Intima-Media Thickness in 11- to 13-Year-Old Children: Variation Attributed to Sedentary Behavior, Physical Activity, Cardiorespiratory Fitness, and Waist Circumference

in Journal of Physical Activity and Health
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Background:

It is unclear how sedentary behavior (SED), physical activity (PA), and cardiorespiratory fitness (CRF) influence vascular structure in children of varying body size. This study examined whether associations between SED, PA, and CRF with intima-media thickness (IMT) added to that of abdominal fatness and IMT. Differences in physiological measures among waist circumference (WC) percentiles were tested.

Methods:

We assessed IMT of the carotid artery in 265 children aged 11 to 13 years (135 girls). Measures included IMT assessed with high-resolution ultrasonography, WC, body fat mass (BFM) from DXA, and CRF determined using a maximal cycle test. SED and PA were assessed by accelerometry. Association between IMT and CRF adjusted for PA variables, and body composition phenotypes were tested with multiple linear regression analysis.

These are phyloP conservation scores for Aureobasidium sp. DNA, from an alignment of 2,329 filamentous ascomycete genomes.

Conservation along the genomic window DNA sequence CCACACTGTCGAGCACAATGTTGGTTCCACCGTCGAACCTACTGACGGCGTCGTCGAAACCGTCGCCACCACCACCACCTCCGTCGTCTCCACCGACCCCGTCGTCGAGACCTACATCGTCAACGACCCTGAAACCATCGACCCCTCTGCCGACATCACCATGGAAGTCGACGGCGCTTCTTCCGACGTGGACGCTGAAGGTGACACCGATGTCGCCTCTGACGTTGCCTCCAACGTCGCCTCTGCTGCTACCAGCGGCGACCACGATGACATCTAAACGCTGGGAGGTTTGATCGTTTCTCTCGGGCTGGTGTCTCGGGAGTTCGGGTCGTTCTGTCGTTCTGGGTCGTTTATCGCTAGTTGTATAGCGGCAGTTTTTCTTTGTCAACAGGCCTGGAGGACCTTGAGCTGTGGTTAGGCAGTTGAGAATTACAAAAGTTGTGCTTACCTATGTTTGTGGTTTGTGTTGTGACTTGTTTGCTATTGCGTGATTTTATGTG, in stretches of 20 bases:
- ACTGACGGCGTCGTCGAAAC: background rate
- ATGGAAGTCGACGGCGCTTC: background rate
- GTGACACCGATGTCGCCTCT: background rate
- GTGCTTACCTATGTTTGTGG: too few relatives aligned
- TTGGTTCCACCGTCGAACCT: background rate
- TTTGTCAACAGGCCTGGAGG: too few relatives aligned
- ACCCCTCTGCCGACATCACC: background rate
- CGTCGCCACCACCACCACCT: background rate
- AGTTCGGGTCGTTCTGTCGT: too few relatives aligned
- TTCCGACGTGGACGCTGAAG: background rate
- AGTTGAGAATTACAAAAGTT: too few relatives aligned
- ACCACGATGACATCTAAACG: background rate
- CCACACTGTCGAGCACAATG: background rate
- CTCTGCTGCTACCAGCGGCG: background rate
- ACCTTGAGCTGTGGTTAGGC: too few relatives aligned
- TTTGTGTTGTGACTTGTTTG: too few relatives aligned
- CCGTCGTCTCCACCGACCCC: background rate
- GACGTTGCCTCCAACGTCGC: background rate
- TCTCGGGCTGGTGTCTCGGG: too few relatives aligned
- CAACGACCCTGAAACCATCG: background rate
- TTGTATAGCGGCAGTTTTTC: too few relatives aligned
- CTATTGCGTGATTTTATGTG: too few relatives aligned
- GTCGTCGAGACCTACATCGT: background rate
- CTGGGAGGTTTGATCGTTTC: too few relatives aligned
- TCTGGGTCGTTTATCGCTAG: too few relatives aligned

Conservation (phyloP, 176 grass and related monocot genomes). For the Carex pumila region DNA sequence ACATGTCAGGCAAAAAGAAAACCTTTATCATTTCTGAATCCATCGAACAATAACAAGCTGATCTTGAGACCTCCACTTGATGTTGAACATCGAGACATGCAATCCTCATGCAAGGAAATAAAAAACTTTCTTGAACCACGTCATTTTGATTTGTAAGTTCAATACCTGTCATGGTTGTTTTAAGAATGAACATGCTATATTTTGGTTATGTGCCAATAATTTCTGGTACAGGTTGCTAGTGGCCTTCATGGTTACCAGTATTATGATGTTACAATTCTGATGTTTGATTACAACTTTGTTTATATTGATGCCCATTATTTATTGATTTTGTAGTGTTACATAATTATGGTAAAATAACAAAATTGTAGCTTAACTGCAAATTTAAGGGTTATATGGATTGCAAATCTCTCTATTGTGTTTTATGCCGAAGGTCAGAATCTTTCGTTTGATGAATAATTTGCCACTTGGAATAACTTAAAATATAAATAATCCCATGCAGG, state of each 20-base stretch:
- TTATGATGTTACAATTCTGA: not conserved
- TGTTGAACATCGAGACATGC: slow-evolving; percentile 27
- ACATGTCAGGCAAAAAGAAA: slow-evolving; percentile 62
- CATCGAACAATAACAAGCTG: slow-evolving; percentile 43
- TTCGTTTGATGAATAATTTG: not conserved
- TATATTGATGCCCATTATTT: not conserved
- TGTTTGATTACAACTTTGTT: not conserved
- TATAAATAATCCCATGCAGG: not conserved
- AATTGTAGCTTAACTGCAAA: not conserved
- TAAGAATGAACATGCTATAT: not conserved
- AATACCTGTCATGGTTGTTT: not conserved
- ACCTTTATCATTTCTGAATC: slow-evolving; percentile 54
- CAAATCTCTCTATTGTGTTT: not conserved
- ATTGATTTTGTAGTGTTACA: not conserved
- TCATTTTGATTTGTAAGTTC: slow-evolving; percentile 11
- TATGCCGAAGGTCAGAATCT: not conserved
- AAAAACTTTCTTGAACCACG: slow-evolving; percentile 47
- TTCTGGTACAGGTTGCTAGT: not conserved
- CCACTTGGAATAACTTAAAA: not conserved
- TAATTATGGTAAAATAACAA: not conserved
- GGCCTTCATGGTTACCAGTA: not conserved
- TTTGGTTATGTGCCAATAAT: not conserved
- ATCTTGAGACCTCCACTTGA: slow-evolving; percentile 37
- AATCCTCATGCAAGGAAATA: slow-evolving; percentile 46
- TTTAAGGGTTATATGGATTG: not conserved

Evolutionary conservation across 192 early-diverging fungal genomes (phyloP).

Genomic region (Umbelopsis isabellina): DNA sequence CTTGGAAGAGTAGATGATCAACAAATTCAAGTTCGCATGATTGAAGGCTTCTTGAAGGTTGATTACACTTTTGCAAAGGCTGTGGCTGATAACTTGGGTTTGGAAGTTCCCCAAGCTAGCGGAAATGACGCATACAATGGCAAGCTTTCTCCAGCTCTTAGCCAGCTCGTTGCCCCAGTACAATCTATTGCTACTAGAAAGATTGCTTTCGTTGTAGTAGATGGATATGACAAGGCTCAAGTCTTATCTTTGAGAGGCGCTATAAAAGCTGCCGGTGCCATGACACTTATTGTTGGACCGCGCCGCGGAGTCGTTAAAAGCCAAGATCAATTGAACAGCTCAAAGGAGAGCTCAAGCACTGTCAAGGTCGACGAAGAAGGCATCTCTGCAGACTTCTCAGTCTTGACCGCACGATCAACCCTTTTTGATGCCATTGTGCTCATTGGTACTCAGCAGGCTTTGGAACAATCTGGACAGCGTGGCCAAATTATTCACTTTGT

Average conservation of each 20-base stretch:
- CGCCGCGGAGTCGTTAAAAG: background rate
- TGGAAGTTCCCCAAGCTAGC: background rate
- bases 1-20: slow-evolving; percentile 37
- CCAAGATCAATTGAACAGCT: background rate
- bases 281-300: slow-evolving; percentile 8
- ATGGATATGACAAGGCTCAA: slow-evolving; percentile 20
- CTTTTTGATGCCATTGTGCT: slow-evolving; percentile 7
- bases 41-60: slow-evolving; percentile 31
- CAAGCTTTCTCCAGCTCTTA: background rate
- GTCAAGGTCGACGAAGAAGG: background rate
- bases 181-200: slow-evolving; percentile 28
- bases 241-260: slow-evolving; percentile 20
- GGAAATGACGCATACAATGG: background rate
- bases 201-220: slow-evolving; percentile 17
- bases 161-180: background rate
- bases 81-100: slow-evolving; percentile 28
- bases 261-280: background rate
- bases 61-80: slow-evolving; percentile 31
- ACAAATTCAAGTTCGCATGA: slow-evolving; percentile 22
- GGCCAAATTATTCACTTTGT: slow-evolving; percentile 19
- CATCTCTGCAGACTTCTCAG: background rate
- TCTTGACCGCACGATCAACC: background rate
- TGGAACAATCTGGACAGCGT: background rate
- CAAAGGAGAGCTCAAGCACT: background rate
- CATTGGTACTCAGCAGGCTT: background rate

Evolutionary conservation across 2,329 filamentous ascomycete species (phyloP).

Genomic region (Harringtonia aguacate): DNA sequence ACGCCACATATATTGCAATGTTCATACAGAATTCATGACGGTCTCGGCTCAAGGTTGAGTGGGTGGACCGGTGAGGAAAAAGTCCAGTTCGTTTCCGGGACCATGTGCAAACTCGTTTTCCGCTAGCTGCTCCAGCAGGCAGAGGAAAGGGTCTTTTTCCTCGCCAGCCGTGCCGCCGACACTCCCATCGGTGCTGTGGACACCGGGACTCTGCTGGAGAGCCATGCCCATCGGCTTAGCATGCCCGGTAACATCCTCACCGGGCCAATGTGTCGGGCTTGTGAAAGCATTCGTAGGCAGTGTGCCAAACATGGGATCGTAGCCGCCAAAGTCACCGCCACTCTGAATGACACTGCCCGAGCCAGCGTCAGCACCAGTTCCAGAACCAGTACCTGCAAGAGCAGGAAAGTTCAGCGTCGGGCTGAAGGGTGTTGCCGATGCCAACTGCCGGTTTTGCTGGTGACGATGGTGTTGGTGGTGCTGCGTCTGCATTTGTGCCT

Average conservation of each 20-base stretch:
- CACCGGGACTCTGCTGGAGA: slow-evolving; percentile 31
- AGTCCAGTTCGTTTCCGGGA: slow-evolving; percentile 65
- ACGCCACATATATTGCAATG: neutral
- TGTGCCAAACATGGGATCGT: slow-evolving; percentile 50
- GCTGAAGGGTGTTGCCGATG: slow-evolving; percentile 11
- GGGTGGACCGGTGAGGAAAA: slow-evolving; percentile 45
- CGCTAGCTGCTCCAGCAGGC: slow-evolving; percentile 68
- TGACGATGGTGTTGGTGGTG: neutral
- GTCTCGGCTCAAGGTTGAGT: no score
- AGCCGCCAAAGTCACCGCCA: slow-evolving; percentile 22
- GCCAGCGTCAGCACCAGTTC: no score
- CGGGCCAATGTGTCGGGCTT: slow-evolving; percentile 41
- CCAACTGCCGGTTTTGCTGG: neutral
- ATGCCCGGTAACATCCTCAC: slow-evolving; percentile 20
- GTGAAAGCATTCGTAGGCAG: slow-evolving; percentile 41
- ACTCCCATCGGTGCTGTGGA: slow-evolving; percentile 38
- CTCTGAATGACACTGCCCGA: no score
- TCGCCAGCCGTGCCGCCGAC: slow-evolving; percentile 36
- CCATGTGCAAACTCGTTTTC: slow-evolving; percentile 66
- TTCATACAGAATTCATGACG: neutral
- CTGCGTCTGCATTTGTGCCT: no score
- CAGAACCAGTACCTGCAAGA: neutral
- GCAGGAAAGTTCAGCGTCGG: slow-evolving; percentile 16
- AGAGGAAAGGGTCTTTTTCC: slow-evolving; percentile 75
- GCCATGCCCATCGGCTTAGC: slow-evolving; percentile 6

Results:

CRF was related to IMT independently of moderate to vigorous PA (MVPA) and SED (P < .05). When WC was added to the model CRF was no longer associated with IMT (P > .05). Children in the higher WC group had increased mean values of BMI, BFM, WC, and IMT and lower MVPA and CRF (P < .05).

Conclusion:

Full modeling of SED, MVPA, CRF, and WC revealed that regional adiposity appears to have the biggest role in arterial structure of children.

Melo (xaviermelo@fmh.ulisboa.pt), Santa-Clara, Pimenta, Minderico, and Sardinha are with CIPER—Exercise and Health Laboratory, Faculty of Human Kinetics, University of Lisbon, Lisbon, Portugal. Martins is with the Faculty of Physical Education and Sports, Lusofona University, Lisbon, Portugal. Fernhall is with the Integrative Physiology Laboratory, College of Applied Health Sciences, University of Illinois, Chicago.